“I think we are seeing a new normal when it comes to the industrial market price of coffee,” Ola Brattås, head of imports with Norwegian chain Kaffebrenneriet, told E24.

Higher prices have already made an impression on Danish coffee companies.

Markets for the product are currently uncertain, said Lars Aaen Thøgersen, head of communication and development with Peter Larsen Kaffe.

“It’s been this way for some time. There has been uncertainty around the harvest, particularly in Brazil,” Thøgersen told news wire Ritzau.

Drought in Brazil, linked to illegal rainforest logging and climate change, is reported by E24 as a key factor in coffee prices. The International Coffee Organization’s September 2021 report also mentions weather in Brazil.

That has compounded higher transport costs and general uncertainty related to the coronavirus pandemic, he added.

Although companies like Peter Larsen can purchase coffee directly from producers and thereby avoid financial markets, they are unable to avoid knock-om effects of high market values, according to Thøgersen.

“When this happens, all supplies around us are affected. So that naturally also affects our situation,” he said.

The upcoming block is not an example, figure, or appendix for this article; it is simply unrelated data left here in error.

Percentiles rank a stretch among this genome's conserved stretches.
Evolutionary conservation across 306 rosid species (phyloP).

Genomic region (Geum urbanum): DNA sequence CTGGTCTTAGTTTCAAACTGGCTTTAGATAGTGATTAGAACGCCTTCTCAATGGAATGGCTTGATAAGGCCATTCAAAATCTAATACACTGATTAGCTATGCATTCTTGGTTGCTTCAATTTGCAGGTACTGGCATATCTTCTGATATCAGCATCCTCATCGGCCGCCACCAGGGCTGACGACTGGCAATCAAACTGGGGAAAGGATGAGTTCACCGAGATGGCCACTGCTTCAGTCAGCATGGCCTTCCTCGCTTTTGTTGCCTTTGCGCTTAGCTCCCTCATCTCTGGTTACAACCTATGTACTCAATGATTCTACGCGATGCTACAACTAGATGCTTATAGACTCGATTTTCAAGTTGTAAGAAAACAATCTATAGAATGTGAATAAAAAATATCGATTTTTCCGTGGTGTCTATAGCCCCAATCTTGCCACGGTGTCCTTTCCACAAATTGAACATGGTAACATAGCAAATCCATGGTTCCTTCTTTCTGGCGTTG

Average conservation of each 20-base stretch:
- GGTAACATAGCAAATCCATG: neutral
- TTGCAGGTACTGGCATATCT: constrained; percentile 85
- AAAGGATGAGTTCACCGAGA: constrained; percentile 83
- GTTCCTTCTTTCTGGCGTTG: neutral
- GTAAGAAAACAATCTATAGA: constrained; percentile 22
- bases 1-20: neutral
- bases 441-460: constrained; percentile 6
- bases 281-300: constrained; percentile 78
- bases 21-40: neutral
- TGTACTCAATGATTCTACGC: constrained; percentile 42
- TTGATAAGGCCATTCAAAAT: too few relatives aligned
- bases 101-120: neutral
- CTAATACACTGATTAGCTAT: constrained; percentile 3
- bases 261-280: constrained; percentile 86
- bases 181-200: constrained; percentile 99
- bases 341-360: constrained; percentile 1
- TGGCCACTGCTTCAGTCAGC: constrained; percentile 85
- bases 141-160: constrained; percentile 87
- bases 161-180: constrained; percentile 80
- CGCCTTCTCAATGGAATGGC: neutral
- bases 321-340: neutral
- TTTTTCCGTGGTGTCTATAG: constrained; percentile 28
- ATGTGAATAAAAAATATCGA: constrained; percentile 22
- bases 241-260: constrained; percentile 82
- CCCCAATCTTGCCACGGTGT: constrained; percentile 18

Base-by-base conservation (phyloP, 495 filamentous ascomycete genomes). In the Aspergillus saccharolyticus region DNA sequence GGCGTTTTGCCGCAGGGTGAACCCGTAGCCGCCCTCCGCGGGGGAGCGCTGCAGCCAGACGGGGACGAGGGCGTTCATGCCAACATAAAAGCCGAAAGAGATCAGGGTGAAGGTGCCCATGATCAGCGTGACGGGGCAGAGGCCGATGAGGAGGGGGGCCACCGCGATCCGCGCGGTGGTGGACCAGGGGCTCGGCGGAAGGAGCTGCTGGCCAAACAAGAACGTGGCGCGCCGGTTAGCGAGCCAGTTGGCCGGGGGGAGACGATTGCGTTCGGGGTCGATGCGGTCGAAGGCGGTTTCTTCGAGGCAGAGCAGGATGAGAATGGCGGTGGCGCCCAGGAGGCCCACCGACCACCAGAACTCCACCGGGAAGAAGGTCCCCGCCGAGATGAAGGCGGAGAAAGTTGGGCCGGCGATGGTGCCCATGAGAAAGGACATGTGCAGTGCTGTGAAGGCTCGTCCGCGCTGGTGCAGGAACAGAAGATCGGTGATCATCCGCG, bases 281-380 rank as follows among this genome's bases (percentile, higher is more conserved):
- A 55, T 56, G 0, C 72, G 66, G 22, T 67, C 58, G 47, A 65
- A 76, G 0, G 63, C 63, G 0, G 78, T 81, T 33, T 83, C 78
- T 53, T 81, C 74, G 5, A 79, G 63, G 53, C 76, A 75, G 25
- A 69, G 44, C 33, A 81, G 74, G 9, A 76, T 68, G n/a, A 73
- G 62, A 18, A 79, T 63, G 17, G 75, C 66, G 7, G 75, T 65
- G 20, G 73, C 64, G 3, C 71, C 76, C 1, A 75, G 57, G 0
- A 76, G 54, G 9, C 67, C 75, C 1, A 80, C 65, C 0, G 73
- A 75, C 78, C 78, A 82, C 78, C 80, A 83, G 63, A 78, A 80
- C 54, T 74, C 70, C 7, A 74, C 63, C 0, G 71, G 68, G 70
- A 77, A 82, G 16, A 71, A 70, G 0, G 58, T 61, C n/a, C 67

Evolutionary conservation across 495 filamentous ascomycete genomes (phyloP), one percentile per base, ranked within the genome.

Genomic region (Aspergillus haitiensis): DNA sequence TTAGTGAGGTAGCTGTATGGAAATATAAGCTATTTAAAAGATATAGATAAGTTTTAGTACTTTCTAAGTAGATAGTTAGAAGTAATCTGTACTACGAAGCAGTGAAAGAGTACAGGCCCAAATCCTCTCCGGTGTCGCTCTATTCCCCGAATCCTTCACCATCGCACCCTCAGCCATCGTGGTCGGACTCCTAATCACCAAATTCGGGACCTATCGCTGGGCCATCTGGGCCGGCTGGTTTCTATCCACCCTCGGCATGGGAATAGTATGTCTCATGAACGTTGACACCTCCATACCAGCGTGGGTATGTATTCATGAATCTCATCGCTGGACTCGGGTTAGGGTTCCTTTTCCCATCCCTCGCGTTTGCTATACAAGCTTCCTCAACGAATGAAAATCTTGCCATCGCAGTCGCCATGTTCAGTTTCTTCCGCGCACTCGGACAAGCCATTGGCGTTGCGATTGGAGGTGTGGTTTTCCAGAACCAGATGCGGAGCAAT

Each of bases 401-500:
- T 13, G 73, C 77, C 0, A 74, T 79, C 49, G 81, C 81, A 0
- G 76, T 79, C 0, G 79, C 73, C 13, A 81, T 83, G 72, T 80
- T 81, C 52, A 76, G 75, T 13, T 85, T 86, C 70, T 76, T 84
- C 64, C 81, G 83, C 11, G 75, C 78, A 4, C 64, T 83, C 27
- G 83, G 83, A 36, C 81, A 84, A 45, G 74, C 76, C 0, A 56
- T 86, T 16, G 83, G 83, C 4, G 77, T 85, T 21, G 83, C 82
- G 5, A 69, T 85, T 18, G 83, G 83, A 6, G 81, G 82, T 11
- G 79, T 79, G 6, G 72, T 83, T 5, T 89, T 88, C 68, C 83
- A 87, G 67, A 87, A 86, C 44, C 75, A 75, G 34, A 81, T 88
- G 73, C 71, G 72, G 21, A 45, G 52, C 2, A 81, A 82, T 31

That means consumers are likely to also feel the effects at some point down the line, the coffee company spokesperson said.

“Consumers can already feel that prices have gone up now, and it will quite likely also be felt further,” he said.

“But it should also be put into perspective, because if you calculate per cup of coffee, a consumer will only notice a few øre (difference in price),” he also noted.

Supermarket chain Coop, which owns the Kvickly, Superbrugsen and Irma stores in Denmark, is currently negotiating 2022 supplier prices. The outcome of those negotiations is not yet known,” head of information Jens Juul Nielsen told Ritzau.

“How this will be felt on store shelves, we can’t yet say,” Nielsen said.

READ ALSO: Denmark’s energy prices hit highest level for nine years